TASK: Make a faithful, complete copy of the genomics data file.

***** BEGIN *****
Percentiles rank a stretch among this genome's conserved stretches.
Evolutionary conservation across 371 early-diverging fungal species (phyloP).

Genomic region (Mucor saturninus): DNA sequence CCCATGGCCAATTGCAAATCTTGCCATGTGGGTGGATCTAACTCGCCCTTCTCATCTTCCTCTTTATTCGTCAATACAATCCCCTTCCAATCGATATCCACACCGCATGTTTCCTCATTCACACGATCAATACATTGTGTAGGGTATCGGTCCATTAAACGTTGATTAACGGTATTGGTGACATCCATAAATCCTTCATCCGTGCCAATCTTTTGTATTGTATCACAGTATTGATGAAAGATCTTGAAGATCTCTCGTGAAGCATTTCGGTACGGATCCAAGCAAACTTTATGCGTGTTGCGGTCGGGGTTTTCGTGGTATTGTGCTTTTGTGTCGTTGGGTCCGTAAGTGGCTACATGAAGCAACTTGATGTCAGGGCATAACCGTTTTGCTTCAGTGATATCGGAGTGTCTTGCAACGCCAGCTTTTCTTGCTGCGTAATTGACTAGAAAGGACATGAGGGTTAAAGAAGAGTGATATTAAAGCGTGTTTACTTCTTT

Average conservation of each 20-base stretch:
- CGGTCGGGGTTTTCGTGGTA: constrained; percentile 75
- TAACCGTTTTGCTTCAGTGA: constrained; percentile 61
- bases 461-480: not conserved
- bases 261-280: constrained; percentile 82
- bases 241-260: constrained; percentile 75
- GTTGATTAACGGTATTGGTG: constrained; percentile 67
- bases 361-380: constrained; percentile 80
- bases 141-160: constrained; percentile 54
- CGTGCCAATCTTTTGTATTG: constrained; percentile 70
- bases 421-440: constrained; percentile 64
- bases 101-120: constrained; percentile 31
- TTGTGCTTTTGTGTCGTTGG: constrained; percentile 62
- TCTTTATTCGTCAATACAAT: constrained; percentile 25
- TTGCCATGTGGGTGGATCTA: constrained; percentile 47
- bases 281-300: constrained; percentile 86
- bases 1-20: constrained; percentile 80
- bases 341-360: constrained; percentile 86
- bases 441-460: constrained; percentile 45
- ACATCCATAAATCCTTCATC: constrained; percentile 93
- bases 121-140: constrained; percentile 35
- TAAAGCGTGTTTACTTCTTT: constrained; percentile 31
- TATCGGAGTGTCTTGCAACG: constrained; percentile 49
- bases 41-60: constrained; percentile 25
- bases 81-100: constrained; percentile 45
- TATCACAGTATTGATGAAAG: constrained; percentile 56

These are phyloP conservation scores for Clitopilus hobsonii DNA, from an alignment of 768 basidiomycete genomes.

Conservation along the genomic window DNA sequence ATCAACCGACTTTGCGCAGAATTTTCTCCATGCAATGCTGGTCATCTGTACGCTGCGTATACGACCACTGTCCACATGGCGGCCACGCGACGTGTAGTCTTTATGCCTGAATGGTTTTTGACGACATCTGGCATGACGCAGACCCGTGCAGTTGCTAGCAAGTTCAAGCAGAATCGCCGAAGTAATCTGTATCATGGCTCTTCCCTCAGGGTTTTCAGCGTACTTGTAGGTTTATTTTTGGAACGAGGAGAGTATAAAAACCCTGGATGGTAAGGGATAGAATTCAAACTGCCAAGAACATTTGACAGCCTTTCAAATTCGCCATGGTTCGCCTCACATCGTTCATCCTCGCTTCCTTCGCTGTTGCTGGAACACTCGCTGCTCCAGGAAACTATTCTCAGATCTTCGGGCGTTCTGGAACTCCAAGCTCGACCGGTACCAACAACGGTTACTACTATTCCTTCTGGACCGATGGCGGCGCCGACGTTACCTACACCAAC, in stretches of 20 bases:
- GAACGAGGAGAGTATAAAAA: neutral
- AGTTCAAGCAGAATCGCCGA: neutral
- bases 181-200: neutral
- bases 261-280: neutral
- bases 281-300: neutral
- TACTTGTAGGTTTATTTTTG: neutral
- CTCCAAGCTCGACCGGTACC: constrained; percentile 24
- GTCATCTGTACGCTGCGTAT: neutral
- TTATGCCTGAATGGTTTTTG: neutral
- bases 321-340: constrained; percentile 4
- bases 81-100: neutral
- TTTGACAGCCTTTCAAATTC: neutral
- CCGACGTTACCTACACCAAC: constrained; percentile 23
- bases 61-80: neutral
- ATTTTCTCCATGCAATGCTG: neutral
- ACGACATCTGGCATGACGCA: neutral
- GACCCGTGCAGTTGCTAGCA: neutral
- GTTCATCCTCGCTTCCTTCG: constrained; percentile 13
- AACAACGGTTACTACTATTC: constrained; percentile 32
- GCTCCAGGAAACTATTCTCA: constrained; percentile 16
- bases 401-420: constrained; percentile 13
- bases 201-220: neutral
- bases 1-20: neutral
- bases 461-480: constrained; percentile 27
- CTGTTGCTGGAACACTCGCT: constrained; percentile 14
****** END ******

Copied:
Percentiles rank a stretch among this genome's conserved stretches.
Evolutionary conservation across 371 early-diverging fungal species (phyloP).

Genomic region (Mucor saturninus): DNA sequence CCCATGGCCAATTGCAAATCTTGCCATGTGGGTGGATCTAACTCGCCCTTCTCATCTTCCTCTTTATTCGTCAATACAATCCCCTTCCAATCGATATCCACACCGCATGTTTCCTCATTCACACGATCAATACATTGTGTAGGGTATCGGTCCATTAAACGTTGATTAACGGTATTGGTGACATCCATAAATCCTTCATCCGTGCCAATCTTTTGTATTGTATCACAGTATTGATGAAAGATCTTGAAGATCTCTCGTGAAGCATTTCGGTACGGATCCAAGCAAACTTTATGCGTGTTGCGGTCGGGGTTTTCGTGGTATTGTGCTTTTGTGTCGTTGGGTCCGTAAGTGGCTACATGAAGCAACTTGATGTCAGGGCATAACCGTTTTGCTTCAGTGATATCGGAGTGTCTTGCAACGCCAGCTTTTCTTGCTGCGTAATTGACTAGAAAGGACATGAGGGTTAAAGAAGAGTGATATTAAAGCGTGTTTACTTCTTT

Average conservation of each 20-base stretch:
- CGGTCGGGGTTTTCGTGGTA: constrained; percentile 75
- TAACCGTTTTGCTTCAGTGA: constrained; percentile 61
- bases 461-480: not conserved
- bases 261-280: constrained; percentile 82
- bases 241-260: constrained; percentile 75
- GTTGATTAACGGTATTGGTG: constrained; percentile 67
- bases 361-380: constrained; percentile 80
- bases 141-160: constrained; percentile 54
- CGTGCCAATCTTTTGTATTG: constrained; percentile 70
- bases 421-440: constrained; percentile 64
- bases 101-120: constrained; percentile 31
- TTGTGCTTTTGTGTCGTTGG: constrained; percentile 62
- TCTTTATTCGTCAATACAAT: constrained; percentile 25
- TTGCCATGTGGGTGGATCTA: constrained; percentile 47
- bases 281-300: constrained; percentile 86
- bases 1-20: constrained; percentile 80
- bases 341-360: constrained; percentile 86
- bases 441-460: constrained; percentile 45
- ACATCCATAAATCCTTCATC: constrained; percentile 93
- bases 121-140: constrained; percentile 35
- TAAAGCGTGTTTACTTCTTT: constrained; percentile 31
- TATCGGAGTGTCTTGCAACG: constrained; percentile 49
- bases 41-60: constrained; percentile 25
- bases 81-100: constrained; percentile 45
- TATCACAGTATTGATGAAAG: constrained; percentile 56

These are phyloP conservation scores for Clitopilus hobsonii DNA, from an alignment of 768 basidiomycete genomes.

Conservation along the genomic window DNA sequence ATCAACCGACTTTGCGCAGAATTTTCTCCATGCAATGCTGGTCATCTGTACGCTGCGTATACGACCACTGTCCACATGGCGGCCACGCGACGTGTAGTCTTTATGCCTGAATGGTTTTTGACGACATCTGGCATGACGCAGACCCGTGCAGTTGCTAGCAAGTTCAAGCAGAATCGCCGAAGTAATCTGTATCATGGCTCTTCCCTCAGGGTTTTCAGCGTACTTGTAGGTTTATTTTTGGAACGAGGAGAGTATAAAAACCCTGGATGGTAAGGGATAGAATTCAAACTGCCAAGAACATTTGACAGCCTTTCAAATTCGCCATGGTTCGCCTCACATCGTTCATCCTCGCTTCCTTCGCTGTTGCTGGAACACTCGCTGCTCCAGGAAACTATTCTCAGATCTTCGGGCGTTCTGGAACTCCAAGCTCGACCGGTACCAACAACGGTTACTACTATTCCTTCTGGACCGATGGCGGCGCCGACGTTACCTACACCAAC, in stretches of 20 bases:
- GAACGAGGAGAGTATAAAAA: neutral
- AGTTCAAGCAGAATCGCCGA: neutral
- bases 181-200: neutral
- bases 261-280: neutral
- bases 281-300: neutral
- TACTTGTAGGTTTATTTTTG: neutral
- CTCCAAGCTCGACCGGTACC: constrained; percentile 24
- GTCATCTGTACGCTGCGTAT: neutral
- TTATGCCTGAATGGTTTTTG: neutral
- bases 321-340: constrained; percentile 4
- bases 81-100: neutral
- TTTGACAGCCTTTCAAATTC: neutral
- CCGACGTTACCTACACCAAC: constrained; percentile 23
- bases 61-80: neutral
- ATTTTCTCCATGCAATGCTG: neutral
- ACGACATCTGGCATGACGCA: neutral
- GACCCGTGCAGTTGCTAGCA: neutral
- GTTCATCCTCGCTTCCTTCG: constrained; percentile 13
- AACAACGGTTACTACTATTC: constrained; percentile 32
- GCTCCAGGAAACTATTCTCA: constrained; percentile 16
- bases 401-420: constrained; percentile 13
- bases 201-220: neutral
- bases 1-20: neutral
- bases 461-480: constrained; percentile 27
- CTGTTGCTGGAACACTCGCT: constrained; percentile 14